Advertisement
YOU ARE HERE: LAT HomeCollections

Public health enemy

September 03, 2007

Re "Who will survive the hungry gene?" Opinion, Aug. 30

Greg Critser's otherwise informative article on Type 2 diabetes is marred by a misunderstanding of evolution. Type 2 diabetes does not, in fact, confer an evolutionary disadvantage on those people carrying the gene, and that is why it is such a public health problem today.

Even though it is appearing earlier in life than it used to as childhood obesity explodes in our population, Type 2 diabetes rarely causes illness before middle or old age, after the reproductive years are over. Type 2 diabetics have children just as their unaffected peers do. Those children often carry the gene and go on to become Type 2 diabetics themselves.

I believe that Critser will have to search for another reason why Europeans have less Type 2 diabetes than Americans, such as the fact that they are also less obese than we are.

David Hurwitz

Calabasas

If Darwinism explains diabetes, it is unlikely that a California diabetes czar can do much about it. While I understand there is a genetic factor involved, my own Type 2 diabetes resulted from a lifetime of bad eating habits and my failure to run two miles every morning.

Orders from the California diabetes czar are unlikely to change that, or will not be able to penetrate the clutter coming from the cardiovascular emperor, the king of fat, the dear leader of kidney failure and the cancer Caesar.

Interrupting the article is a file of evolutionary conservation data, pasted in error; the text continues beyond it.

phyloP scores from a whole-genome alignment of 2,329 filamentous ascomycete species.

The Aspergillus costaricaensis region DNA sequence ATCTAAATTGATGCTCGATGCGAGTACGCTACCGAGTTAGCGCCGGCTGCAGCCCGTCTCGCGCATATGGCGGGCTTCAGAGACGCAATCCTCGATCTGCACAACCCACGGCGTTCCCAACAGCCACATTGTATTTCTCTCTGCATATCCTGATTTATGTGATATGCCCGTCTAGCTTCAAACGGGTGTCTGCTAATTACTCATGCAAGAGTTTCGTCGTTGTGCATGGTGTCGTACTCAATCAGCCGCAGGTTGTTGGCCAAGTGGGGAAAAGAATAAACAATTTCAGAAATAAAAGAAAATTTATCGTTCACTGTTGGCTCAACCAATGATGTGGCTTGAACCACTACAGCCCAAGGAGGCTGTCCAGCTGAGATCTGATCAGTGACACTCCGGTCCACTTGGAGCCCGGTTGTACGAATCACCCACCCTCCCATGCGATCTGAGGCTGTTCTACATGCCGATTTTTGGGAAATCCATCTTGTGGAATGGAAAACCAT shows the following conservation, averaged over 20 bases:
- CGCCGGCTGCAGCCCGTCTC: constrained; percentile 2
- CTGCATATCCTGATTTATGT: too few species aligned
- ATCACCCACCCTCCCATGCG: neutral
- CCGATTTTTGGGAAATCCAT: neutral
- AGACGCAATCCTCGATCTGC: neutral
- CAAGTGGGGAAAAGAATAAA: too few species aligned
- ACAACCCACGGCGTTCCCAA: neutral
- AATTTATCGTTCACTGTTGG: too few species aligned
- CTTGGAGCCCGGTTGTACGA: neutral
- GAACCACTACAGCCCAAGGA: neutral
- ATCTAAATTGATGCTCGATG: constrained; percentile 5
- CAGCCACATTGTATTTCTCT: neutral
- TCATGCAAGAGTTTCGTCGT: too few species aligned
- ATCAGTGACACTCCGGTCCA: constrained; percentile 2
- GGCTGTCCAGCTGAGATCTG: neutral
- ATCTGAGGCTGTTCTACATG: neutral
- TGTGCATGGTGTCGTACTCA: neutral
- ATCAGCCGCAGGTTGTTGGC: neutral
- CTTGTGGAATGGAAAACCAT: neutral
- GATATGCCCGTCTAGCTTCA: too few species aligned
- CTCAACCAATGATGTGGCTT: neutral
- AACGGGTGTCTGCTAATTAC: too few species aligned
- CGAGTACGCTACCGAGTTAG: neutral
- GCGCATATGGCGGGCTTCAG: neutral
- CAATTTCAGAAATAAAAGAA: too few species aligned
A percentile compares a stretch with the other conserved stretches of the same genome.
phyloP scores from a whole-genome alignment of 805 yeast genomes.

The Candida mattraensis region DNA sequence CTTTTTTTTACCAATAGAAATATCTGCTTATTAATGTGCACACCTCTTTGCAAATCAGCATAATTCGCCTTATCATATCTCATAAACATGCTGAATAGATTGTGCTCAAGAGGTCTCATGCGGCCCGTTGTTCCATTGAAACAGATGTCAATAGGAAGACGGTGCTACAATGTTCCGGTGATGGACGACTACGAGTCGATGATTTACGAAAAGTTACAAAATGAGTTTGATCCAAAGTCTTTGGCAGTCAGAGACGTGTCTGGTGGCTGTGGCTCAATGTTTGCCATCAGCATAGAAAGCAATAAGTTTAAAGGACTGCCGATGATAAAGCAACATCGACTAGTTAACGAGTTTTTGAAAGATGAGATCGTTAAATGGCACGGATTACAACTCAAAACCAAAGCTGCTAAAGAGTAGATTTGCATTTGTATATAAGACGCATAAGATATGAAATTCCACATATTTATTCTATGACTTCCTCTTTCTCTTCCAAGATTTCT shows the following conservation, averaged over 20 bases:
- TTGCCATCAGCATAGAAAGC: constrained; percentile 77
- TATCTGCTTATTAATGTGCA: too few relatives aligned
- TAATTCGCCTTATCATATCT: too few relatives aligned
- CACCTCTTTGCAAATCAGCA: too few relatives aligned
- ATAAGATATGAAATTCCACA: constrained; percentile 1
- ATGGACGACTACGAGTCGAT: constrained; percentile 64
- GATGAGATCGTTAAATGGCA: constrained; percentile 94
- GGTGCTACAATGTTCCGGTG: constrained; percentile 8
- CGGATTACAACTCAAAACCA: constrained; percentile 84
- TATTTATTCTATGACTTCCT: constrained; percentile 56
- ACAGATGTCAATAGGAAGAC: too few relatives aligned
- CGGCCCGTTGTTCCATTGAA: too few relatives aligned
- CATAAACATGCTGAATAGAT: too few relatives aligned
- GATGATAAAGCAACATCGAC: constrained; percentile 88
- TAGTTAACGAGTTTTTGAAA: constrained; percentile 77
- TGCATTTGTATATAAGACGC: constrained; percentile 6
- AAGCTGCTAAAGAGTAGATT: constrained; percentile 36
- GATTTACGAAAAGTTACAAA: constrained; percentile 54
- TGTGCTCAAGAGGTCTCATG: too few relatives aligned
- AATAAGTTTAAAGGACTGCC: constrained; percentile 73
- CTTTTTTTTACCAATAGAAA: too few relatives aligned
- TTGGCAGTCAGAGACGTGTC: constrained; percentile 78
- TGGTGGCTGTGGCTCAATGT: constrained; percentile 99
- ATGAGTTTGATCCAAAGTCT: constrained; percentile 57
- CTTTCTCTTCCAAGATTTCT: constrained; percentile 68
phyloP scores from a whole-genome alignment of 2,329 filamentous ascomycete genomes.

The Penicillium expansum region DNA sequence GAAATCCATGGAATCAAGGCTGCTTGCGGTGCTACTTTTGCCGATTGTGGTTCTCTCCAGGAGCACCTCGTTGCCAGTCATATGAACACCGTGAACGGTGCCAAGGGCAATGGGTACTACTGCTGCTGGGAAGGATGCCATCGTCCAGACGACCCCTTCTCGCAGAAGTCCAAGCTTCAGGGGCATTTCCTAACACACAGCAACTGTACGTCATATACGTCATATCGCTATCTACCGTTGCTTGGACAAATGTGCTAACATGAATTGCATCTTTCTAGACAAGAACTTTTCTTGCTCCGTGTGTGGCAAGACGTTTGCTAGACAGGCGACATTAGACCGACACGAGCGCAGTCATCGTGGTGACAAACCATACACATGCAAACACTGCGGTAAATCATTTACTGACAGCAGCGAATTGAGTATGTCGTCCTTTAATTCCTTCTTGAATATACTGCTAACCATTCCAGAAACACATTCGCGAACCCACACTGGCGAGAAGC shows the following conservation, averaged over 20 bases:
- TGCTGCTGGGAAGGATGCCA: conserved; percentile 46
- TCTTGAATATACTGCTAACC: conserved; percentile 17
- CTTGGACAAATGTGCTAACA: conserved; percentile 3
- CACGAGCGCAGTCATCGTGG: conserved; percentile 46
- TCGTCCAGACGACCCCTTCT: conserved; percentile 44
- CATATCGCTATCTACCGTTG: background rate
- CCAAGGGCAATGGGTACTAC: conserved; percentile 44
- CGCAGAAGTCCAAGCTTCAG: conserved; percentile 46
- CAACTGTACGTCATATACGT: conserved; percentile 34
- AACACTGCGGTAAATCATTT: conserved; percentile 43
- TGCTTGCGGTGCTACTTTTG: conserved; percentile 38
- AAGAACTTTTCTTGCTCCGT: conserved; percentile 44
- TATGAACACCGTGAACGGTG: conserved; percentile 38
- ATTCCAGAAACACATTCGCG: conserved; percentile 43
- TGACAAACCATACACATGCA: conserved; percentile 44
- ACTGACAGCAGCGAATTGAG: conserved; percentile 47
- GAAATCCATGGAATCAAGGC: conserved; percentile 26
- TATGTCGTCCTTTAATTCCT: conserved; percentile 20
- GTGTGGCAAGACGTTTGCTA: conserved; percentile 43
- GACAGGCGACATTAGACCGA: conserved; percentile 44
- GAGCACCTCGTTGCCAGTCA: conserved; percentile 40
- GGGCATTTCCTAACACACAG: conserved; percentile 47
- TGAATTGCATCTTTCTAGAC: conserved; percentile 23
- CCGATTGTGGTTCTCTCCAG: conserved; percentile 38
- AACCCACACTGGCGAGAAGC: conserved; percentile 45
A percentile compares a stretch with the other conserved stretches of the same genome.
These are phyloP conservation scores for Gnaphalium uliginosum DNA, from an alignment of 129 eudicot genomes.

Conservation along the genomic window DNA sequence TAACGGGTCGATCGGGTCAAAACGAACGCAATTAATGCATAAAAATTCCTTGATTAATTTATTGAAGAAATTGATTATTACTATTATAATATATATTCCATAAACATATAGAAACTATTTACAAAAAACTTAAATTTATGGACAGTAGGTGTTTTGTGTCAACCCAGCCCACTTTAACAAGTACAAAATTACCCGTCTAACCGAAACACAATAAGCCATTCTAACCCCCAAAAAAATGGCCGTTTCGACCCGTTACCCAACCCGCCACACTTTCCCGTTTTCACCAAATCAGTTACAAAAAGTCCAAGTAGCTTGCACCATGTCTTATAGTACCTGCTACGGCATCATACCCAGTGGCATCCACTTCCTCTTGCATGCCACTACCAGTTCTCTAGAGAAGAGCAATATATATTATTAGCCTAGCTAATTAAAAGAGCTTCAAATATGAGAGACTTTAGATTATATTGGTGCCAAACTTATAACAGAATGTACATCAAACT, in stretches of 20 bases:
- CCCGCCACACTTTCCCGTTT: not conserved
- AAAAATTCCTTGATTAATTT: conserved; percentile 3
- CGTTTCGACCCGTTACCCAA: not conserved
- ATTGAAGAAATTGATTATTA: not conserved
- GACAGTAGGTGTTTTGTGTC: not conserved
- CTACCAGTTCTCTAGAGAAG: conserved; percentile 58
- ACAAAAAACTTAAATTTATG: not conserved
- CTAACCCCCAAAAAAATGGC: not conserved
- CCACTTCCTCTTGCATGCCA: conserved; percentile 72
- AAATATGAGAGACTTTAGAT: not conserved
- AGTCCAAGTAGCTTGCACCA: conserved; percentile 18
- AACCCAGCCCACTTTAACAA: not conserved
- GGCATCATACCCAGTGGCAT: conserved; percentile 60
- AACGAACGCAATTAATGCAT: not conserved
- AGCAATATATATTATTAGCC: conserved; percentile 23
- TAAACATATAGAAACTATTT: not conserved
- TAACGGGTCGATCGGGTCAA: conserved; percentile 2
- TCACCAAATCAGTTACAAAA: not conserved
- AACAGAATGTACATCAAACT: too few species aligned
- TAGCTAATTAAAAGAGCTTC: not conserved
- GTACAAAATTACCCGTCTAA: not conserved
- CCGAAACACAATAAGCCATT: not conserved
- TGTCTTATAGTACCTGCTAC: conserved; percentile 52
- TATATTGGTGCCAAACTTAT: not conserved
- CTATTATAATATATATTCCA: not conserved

All children should not be forced to learn how to use blood glucose meters (or how to connect themselves to a dialysis machine). Their time would be better spent in gym class and learning good eating habits.

Richard E. Ralston

Newport Beach

The writer is executive director of Americans for Free Choice in Medicine.

Re "Diabetes diagnoses rise in the state," Aug. 23

As the founder of the Food Empowerment Project, I thank you for sharing the results of Dr. Allison L. Diamant's research regarding the rise of diabetes diagnoses in California.

Noting that the fast-food diet and lack of exercise in the U.S. have dire effects on immigrants and their children is not surprising, but what is even more disturbing is the fact that healthy foods are rarely available in low-income areas.

Having access to nutritious food should be a right, not a privilege, and we all need to create a more just and sustainable world by recognizing the power of our food choices and how those choices affect people, animals and the environment.

Iauren Ornelas

San Jose

Advertisement
Los Angeles Times Articles
|
|
|